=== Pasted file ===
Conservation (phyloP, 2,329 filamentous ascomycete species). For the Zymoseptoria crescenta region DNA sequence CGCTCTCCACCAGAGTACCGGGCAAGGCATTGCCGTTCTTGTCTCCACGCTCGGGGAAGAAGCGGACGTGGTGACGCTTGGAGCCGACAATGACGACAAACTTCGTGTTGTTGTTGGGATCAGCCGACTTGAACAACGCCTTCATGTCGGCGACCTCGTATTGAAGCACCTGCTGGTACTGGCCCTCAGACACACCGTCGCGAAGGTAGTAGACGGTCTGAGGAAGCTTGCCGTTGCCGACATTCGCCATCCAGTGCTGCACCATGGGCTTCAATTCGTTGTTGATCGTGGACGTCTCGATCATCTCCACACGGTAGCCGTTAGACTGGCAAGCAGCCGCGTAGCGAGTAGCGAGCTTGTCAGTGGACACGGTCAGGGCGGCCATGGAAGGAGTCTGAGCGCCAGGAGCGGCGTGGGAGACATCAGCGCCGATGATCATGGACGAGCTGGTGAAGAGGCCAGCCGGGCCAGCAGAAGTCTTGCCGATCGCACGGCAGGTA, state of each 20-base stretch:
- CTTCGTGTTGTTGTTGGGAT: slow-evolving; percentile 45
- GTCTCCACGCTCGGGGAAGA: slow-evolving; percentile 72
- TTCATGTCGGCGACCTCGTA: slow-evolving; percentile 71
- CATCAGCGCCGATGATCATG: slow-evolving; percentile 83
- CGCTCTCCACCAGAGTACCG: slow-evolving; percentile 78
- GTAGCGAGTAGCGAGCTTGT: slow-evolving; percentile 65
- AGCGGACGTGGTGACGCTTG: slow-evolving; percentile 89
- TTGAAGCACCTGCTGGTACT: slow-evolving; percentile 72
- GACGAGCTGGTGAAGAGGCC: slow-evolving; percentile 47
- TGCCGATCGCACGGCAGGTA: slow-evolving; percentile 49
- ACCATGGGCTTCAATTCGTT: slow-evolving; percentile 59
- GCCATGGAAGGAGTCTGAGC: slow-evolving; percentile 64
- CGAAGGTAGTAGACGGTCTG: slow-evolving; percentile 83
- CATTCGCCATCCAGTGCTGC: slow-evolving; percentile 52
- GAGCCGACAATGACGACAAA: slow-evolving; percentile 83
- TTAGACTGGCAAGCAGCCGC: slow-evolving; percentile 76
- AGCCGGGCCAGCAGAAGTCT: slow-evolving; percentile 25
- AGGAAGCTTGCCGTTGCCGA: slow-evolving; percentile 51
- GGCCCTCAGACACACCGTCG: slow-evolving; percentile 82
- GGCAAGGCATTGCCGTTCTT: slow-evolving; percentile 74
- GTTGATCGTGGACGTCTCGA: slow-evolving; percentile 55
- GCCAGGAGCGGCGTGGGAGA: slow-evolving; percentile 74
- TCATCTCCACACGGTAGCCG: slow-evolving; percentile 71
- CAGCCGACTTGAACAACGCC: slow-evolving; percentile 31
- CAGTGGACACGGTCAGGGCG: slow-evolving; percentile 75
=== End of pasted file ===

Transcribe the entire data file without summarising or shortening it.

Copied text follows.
Conservation (phyloP, 2,329 filamentous ascomycete species). For the Zymoseptoria crescenta region DNA sequence CGCTCTCCACCAGAGTACCGGGCAAGGCATTGCCGTTCTTGTCTCCACGCTCGGGGAAGAAGCGGACGTGGTGACGCTTGGAGCCGACAATGACGACAAACTTCGTGTTGTTGTTGGGATCAGCCGACTTGAACAACGCCTTCATGTCGGCGACCTCGTATTGAAGCACCTGCTGGTACTGGCCCTCAGACACACCGTCGCGAAGGTAGTAGACGGTCTGAGGAAGCTTGCCGTTGCCGACATTCGCCATCCAGTGCTGCACCATGGGCTTCAATTCGTTGTTGATCGTGGACGTCTCGATCATCTCCACACGGTAGCCGTTAGACTGGCAAGCAGCCGCGTAGCGAGTAGCGAGCTTGTCAGTGGACACGGTCAGGGCGGCCATGGAAGGAGTCTGAGCGCCAGGAGCGGCGTGGGAGACATCAGCGCCGATGATCATGGACGAGCTGGTGAAGAGGCCAGCCGGGCCAGCAGAAGTCTTGCCGATCGCACGGCAGGTA, state of each 20-base stretch:
- CTTCGTGTTGTTGTTGGGAT: slow-evolving; percentile 45
- GTCTCCACGCTCGGGGAAGA: slow-evolving; percentile 72
- TTCATGTCGGCGACCTCGTA: slow-evolving; percentile 71
- CATCAGCGCCGATGATCATG: slow-evolving; percentile 83
- CGCTCTCCACCAGAGTACCG: slow-evolving; percentile 78
- GTAGCGAGTAGCGAGCTTGT: slow-evolving; percentile 65
- AGCGGACGTGGTGACGCTTG: slow-evolving; percentile 89
- TTGAAGCACCTGCTGGTACT: slow-evolving; percentile 72
- GACGAGCTGGTGAAGAGGCC: slow-evolving; percentile 47
- TGCCGATCGCACGGCAGGTA: slow-evolving; percentile 49
- ACCATGGGCTTCAATTCGTT: slow-evolving; percentile 59
- GCCATGGAAGGAGTCTGAGC: slow-evolving; percentile 64
- CGAAGGTAGTAGACGGTCTG: slow-evolving; percentile 83
- CATTCGCCATCCAGTGCTGC: slow-evolving; percentile 52
- GAGCCGACAATGACGACAAA: slow-evolving; percentile 83
- TTAGACTGGCAAGCAGCCGC: slow-evolving; percentile 76
- AGCCGGGCCAGCAGAAGTCT: slow-evolving; percentile 25
- AGGAAGCTTGCCGTTGCCGA: slow-evolving; percentile 51
- GGCCCTCAGACACACCGTCG: slow-evolving; percentile 82
- GGCAAGGCATTGCCGTTCTT: slow-evolving; percentile 74
- GTTGATCGTGGACGTCTCGA: slow-evolving; percentile 55
- GCCAGGAGCGGCGTGGGAGA: slow-evolving; percentile 74
- TCATCTCCACACGGTAGCCG: slow-evolving; percentile 71
- CAGCCGACTTGAACAACGCC: slow-evolving; percentile 31
- CAGTGGACACGGTCAGGGCG: slow-evolving; percentile 75